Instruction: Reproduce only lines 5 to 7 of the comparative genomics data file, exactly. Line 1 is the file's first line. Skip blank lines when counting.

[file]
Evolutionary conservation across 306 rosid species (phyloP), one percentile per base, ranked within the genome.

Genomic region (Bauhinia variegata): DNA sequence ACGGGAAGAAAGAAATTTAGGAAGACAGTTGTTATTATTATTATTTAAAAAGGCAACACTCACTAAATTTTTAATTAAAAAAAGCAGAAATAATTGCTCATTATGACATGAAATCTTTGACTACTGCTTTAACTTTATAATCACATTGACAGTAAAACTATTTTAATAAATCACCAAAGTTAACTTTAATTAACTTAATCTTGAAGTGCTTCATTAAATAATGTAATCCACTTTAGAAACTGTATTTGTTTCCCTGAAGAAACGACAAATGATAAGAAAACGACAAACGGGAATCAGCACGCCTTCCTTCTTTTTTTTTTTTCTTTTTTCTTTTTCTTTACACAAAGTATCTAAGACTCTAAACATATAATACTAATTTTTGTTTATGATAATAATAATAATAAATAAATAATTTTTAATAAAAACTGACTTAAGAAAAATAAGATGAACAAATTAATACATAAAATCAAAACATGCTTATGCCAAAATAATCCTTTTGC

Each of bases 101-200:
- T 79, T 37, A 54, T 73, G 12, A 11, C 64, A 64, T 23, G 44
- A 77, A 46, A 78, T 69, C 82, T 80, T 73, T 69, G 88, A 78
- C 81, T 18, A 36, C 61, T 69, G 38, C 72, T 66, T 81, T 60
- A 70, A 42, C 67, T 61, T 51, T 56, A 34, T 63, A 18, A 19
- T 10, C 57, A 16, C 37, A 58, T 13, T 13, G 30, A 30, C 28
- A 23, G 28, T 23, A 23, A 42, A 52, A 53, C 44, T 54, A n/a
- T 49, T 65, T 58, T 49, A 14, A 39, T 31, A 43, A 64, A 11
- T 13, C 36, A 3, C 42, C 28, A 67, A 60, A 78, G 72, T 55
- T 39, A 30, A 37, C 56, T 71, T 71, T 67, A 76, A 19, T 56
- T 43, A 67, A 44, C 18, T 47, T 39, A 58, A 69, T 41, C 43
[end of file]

- A 77, A 46, A 78, T 69, C 82, T 80, T 73, T 69, G 88, A 78
- C 81, T 18, A 36, C 61, T 69, G 38, C 72, T 66, T 81, T 60
- A 70, A 42, C 67, T 61, T 51, T 56, A 34, T 63, A 18, A 19